Several different types of financial aid are available for students enrolling in college, including scholarships, grants and loans. While scholarships and grants require no repayment, borrowers must eventually repay the full balance of their student loans plus interest.

As the parent of a student in college, you may be offered a unique type of financing known as a Parent Loan for Undergraduate Students, or PLUS loan. Before you decide whether to accept a PLUS loan, it helps to learn a little about how these loans work.

What is a PLUS Loan?

A PLUS loan is a federal student loan offered to the parents of children whose educational expenses won’t be covered by other types of aid. Unlike other student loans, PLUS loans are taken on by the student’s parents, rather than the student himself. This means that the parent will be held responsible for repaying the full value of the loan, along with any interest that accrues. Although students can elect to make payments toward the loan’s balance, PLUS loans can never be transferred into the student’s name.

Comparing Federal Student Loans

PLUS loans differ from other federal student loans considerably. Some of the primary differences include:

  • Higher interest rates –Although all types of federal student loans come with interest, the interest rates associated with PLUS loans are often higher than with other federal student loans. These loans typically involve origination fees as well, thus increasing the cost of the loan even more.
  • Harder to borrow – Other types of student loans are available to students regardless of their credit scores or lack of credit history. However, PLUS loans will be available only to parents with a good credit history.
  • Fewer repayment options– Whereas other types of student loans are eligible for a variety of repayment options, including income-based plans, PLUS loans are not. Instead, they must be repaid within 10 years to 25 years, depending on the parent’s preference.

Important Considerations

For some families, taking out a PLUS loan may be the only available option. However, it’s important to consider all of the implications of this type of financing carefully before you sign on the dotted line. Some important questions to consider include:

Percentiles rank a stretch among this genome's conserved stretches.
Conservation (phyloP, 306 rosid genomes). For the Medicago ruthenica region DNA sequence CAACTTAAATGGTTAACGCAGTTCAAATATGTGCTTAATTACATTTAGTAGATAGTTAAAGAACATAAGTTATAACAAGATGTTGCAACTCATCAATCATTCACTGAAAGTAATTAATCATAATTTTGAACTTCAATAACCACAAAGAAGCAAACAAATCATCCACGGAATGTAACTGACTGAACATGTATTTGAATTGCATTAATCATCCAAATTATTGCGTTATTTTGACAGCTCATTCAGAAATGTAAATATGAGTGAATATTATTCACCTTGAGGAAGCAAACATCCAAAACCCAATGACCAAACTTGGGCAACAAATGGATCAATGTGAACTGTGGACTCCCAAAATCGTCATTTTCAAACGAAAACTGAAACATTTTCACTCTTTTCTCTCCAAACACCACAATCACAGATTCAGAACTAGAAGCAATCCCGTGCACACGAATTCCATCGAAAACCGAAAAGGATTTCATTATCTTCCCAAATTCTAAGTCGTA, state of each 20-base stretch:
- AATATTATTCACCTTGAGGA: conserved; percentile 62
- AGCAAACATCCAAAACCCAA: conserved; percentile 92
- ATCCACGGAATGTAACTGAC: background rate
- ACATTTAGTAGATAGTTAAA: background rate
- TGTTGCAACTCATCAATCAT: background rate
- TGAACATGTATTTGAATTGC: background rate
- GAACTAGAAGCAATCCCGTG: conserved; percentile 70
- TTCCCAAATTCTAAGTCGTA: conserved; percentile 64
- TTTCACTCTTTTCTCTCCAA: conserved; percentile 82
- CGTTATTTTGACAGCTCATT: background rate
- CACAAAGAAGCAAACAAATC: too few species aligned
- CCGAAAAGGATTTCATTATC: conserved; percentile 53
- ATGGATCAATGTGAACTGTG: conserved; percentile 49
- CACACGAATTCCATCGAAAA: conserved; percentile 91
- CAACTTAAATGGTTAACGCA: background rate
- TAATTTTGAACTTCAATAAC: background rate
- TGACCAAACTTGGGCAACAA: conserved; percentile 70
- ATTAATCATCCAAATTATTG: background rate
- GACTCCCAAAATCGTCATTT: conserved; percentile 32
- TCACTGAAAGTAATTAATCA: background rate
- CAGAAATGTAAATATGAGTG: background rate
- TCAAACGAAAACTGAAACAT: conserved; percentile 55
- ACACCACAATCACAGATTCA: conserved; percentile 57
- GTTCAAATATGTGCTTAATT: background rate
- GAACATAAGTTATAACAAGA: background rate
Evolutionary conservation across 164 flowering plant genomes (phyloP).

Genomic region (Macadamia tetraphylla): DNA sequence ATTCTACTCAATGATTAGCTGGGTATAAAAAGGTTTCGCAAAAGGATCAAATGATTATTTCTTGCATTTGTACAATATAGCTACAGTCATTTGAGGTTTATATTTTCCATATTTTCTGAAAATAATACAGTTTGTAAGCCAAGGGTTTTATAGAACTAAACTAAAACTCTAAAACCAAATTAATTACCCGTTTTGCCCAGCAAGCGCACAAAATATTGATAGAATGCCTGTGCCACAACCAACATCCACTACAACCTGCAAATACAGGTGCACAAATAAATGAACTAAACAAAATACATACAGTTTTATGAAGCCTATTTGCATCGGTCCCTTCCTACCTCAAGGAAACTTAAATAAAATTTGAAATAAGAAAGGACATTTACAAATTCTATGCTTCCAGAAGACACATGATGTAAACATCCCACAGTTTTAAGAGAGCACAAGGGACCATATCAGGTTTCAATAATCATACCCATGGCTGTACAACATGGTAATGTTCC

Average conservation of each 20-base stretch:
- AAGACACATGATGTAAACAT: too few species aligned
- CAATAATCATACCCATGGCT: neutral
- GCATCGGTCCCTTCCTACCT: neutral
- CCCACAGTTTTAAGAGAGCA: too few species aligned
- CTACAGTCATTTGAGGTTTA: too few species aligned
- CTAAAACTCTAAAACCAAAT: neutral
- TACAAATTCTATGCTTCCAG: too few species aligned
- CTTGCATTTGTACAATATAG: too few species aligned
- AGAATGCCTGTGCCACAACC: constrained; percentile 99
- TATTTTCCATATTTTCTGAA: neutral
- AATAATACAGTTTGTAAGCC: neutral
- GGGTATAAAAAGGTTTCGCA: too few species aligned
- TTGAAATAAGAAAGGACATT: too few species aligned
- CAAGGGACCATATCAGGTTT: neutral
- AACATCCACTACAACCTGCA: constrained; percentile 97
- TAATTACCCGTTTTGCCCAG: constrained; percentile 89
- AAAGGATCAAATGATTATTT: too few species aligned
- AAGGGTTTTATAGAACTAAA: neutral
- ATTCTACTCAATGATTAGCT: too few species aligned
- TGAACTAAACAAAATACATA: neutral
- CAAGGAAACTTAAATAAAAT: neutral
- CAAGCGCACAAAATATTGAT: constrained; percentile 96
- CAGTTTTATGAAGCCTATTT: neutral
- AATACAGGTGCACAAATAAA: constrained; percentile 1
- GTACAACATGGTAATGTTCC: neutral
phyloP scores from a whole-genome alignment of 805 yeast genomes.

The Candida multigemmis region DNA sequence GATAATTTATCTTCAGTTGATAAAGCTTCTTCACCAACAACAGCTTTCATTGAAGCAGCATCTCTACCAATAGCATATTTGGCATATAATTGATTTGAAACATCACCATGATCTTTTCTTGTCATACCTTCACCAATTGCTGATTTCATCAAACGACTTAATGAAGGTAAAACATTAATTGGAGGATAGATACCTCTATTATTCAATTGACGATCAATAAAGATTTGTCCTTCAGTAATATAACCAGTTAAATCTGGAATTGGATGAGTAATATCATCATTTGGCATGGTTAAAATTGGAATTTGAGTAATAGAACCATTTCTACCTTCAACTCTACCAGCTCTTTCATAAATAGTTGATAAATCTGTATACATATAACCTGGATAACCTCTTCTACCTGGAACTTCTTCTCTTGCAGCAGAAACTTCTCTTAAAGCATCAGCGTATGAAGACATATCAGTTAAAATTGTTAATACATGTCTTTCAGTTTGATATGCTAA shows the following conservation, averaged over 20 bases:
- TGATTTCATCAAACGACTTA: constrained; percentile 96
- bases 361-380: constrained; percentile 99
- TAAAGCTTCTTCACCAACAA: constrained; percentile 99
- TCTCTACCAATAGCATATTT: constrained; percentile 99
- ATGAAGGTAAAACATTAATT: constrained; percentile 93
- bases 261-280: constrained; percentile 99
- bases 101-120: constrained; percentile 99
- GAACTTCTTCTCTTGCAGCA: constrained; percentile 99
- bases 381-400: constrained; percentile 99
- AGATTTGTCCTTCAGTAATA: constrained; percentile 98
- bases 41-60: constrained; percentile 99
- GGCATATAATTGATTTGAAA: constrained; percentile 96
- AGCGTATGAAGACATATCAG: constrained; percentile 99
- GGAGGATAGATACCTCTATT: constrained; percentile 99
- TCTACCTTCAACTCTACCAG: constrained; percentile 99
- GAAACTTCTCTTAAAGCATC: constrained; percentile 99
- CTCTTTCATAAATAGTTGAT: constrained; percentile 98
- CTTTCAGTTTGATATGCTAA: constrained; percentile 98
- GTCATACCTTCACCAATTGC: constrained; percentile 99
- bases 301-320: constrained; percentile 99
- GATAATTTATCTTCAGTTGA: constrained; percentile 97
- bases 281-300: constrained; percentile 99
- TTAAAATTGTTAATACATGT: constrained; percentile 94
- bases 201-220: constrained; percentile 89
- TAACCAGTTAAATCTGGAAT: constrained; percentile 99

Can I Afford to Repay the Loan?

In some cases, a parent may plan for his or her child to repay the loan after graduating college. However, the loan will be the legal responsibility of the parent, not the child. If your child is unable or unwilling to make the payments, your credit score will suffer. Thus, you should agree to this loan only if you will be able to repay it yourself.

Are Other Options Available?

In general, it’s better for the student to take out loans in his or her own name first. Other types of student loans offer more repayment options and better terms. In addition, parents with good credit scores may be able to find better interest rates on a private student loan. Be sure to explore these options before you make a decision.

Will I Be Able to Begin Repayment Now?

PLUS loans don’t come with the same grace period as other types of student loans. In fact, repayment will automatically begin 60 days after the loan has been disbursed. Although you can apply for deferment while your child remains in school at least half-time, interest will continue to accrue while the loan is deferred. For this reason, it is best to begin repayment on a PLUS loan immediately if your finances will allow you to do so.

Please note that the information provided on this website is provided on a general basis and may not apply to your own specific individual needs, goals, financial position, experience, etc. LendKey does not guarantee that the information provided on any third-party website that LendKey offers a hyperlink to is up-to-date and accurate at the time you access it, and LendKey does not guarantee that information provided on such external websites (and this website) is best-suited for your particular circumstances. Therefore, you may want to consult with an expert (financial adviser, school financial aid office, etc.) before making financial decisions that may be discussed on this website.